Who makes their own quilts?
Jan 13, 2020 at 2:55 pm #3626896
Who makes their own down quilts?Jan 13, 2020 at 9:33 pm #3626963Sam FarringtonBPL Member
@scfhomeLocale: Chocorua NH, USA
I’ve made one hooded sleeping bag from scratch. Thinsulate LliteLoft with the shingle construction popularized by Northface. (The puffy Thinsulate, not the thin stuff). The inner shell also has a layer of perforated foil stabilized by netting that was popular at one time. It turned out about 3 lbs, which was more than I wanted, although it kept me warm in the middle of winter in the old shelter near the top of Killington Mtn (VT) that I think was torn down (the shelter not the mountain). Ever since, have been looking for something synthetic with more warmth for weight to try another. bag. The Aerogel bag from Primaloft looks like a possibility if the fill becomes available for MYOG. (Current thread on Gear forum).Jan 13, 2020 at 10:51 pm #3626986Mark FowlerBPL Member
I have made a down quilt and have the makings for a second one. The first was a simple box walled effort suitable to -5 C weighing 610g. I did a little extra by box walling the edge of the foot area and a little way up the sides so that when the zip was done up to form the box it was well sealed. The sewing is easy and I found a shortcut for cutting the baffles – take the mesh and carefully fold it a couple of times so the folds are parallel to the selvage. The run a rotary cutter over the now 500mm width and you end up with a series of 1500mm strips of your desired width. Sew and cut off extra length. The offcuts can be sewn together to minimise waste with virtually no weight penalty.
The next one will be similar but using the previous EE pattern for the boxing and designed for -10 C.Jan 14, 2020 at 3:34 am #3627004Greg MihalikBPL Member
Years ago I made quilts out of 1.9 ripstop and 700 ci down. My experience is not relevant to todays uberlight materials.
What are you trying to figure out?Jan 14, 2020 at 8:37 am #3627029Elliott WolinBPL Member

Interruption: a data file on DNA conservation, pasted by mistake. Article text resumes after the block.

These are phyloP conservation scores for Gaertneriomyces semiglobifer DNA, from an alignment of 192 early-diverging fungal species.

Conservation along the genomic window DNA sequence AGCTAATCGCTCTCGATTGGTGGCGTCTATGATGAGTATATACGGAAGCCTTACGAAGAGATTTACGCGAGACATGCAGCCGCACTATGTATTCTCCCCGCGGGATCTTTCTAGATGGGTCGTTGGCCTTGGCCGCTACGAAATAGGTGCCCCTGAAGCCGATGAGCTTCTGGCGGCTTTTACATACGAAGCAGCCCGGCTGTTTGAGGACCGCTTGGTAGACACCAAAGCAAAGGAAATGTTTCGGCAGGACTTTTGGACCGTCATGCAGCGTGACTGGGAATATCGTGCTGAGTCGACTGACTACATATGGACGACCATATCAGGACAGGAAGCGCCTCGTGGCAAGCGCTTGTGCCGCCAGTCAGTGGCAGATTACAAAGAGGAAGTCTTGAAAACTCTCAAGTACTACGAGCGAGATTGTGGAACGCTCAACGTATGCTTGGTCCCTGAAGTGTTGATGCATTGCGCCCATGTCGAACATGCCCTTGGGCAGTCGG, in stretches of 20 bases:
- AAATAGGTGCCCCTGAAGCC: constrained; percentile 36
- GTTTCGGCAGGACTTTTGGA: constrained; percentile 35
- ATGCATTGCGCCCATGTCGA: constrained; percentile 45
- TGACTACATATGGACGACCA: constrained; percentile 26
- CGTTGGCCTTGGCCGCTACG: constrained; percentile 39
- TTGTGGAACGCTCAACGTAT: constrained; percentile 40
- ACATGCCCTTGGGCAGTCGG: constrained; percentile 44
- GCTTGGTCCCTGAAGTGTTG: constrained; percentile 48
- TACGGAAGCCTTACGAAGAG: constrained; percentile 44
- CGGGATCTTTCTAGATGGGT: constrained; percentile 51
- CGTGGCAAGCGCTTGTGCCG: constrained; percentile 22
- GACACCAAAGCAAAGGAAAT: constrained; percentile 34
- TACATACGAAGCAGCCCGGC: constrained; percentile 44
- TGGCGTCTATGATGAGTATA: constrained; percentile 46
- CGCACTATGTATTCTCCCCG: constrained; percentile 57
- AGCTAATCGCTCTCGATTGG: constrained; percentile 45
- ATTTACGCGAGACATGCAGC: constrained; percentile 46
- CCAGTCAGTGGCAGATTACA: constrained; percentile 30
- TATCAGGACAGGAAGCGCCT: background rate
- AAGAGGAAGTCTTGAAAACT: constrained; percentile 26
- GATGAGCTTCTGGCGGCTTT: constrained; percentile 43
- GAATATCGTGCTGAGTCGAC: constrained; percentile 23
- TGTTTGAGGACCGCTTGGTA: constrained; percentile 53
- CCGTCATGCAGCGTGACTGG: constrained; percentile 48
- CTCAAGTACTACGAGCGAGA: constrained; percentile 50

@ewolinLocale: Hampton Roads, Virginia
I’ve made a couple of synthetic 1-P and 2-P quilts and over-quilts, faster and far easier than down. Cheaper, a bit heavier, but getting it wet isn’t a problem. I used UL nylon ripstop and Climashield (I think).
A synthetic quilt is a great beginner project, hard to mess up since you can always rip out a seam or sew in filler pieces if something doesn’t fit right. I make mine with “draft stoppers” all around, only adds an ounce or so and it really cuts down on drafts. Or you can use a bivy sack.Jan 14, 2020 at 11:08 am #3627051Brad RogersBPL Member
@mocs123Locale: Southeast Tennessee
I didn’t make it (I can sew a button on) but I have a down quilt that was made from the Thru-Hiker kit and I really like it. It’s coming up on ten years old and the Momentum 90 shell has faired well. Nowadays you have lots of options to buy pre-made quilts, but not so much a decade ago. Of course I don’t think the Thru-hiker kit comes with a pattern, just the materials needed.Jan 14, 2020 at 6:15 pm #3627118
Sam, I sent you a PM.Jan 15, 2020 at 6:38 pm #3627313Craig BBPL Member
I do. I posted about it a couple months ago on the thread ‘Captive Quilt’.Jan 15, 2020 at 7:35 pm #3627321
Mark, I sent you a PMJan 15, 2020 at 8:20 pm #3627330Joel HBPL Member
My wife and I have made a couple. I plan on make at least one more. The last one we made the baffled cloth and then cut the quilt from the cloth. We went with v-tube/triangular baffles. It was much easier than the first one we built by the conventional way. I am liking its performance better. If you are interested I can post a link to a video showing the technique?Jan 18, 2020 at 4:03 pm #3627755
Thanks for the replies gents.Jan 18, 2020 at 4:27 pm #3627761Jerry AdamsBPL Member
@retiredjerryLocale: Oregon and Washington
video showing technique please : )
I think maybe I get where you’re going with thatJan 23, 2020 at 6:26 pm #3628465
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